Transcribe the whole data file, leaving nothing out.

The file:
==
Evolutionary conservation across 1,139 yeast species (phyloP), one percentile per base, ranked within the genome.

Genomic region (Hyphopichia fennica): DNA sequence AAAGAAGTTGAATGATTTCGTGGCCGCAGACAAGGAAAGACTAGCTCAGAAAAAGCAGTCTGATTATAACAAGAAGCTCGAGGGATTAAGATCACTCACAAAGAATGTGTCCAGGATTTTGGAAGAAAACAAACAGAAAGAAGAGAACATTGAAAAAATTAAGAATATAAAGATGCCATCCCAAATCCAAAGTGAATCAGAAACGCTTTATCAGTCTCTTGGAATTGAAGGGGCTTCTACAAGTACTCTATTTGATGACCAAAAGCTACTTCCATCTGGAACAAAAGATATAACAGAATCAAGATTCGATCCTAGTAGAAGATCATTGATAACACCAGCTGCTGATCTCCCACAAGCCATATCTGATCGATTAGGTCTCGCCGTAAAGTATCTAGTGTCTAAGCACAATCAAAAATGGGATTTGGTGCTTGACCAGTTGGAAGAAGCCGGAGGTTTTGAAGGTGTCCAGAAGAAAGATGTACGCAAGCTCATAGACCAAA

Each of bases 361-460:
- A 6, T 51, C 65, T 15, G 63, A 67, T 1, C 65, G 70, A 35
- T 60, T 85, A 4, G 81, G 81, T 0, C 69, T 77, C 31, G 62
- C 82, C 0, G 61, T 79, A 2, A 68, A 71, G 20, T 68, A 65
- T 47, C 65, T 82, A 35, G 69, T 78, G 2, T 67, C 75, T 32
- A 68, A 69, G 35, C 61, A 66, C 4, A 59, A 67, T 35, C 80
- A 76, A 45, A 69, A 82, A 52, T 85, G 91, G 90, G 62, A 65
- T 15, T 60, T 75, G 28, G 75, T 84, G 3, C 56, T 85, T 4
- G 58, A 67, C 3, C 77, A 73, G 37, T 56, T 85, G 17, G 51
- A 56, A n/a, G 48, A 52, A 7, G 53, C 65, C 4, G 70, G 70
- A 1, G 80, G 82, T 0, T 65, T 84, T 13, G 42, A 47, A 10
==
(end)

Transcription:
Evolutionary conservation across 1,139 yeast species (phyloP), one percentile per base, ranked within the genome.

Genomic region (Hyphopichia fennica): DNA sequence AAAGAAGTTGAATGATTTCGTGGCCGCAGACAAGGAAAGACTAGCTCAGAAAAAGCAGTCTGATTATAACAAGAAGCTCGAGGGATTAAGATCACTCACAAAGAATGTGTCCAGGATTTTGGAAGAAAACAAACAGAAAGAAGAGAACATTGAAAAAATTAAGAATATAAAGATGCCATCCCAAATCCAAAGTGAATCAGAAACGCTTTATCAGTCTCTTGGAATTGAAGGGGCTTCTACAAGTACTCTATTTGATGACCAAAAGCTACTTCCATCTGGAACAAAAGATATAACAGAATCAAGATTCGATCCTAGTAGAAGATCATTGATAACACCAGCTGCTGATCTCCCACAAGCCATATCTGATCGATTAGGTCTCGCCGTAAAGTATCTAGTGTCTAAGCACAATCAAAAATGGGATTTGGTGCTTGACCAGTTGGAAGAAGCCGGAGGTTTTGAAGGTGTCCAGAAGAAAGATGTACGCAAGCTCATAGACCAAA

Each of bases 361-460:
- A 6, T 51, C 65, T 15, G 63, A 67, T 1, C 65, G 70, A 35
- T 60, T 85, A 4, G 81, G 81, T 0, C 69, T 77, C 31, G 62
- C 82, C 0, G 61, T 79, A 2, A 68, A 71, G 20, T 68, A 65
- T 47, C 65, T 82, A 35, G 69, T 78, G 2, T 67, C 75, T 32
- A 68, A 69, G 35, C 61, A 66, C 4, A 59, A 67, T 35, C 80
- A 76, A 45, A 69, A 82, A 52, T 85, G 91, G 90, G 62, A 65
- T 15, T 60, T 75, G 28, G 75, T 84, G 3, C 56, T 85, T 4
- G 58, A 67, C 3, C 77, A 73, G 37, T 56, T 85, G 17, G 51
- A 56, A n/a, G 48, A 52, A 7, G 53, C 65, C 4, G 70, G 70
- A 1, G 80, G 82, T 0, T 65, T 84, T 13, G 42, A 47, A 10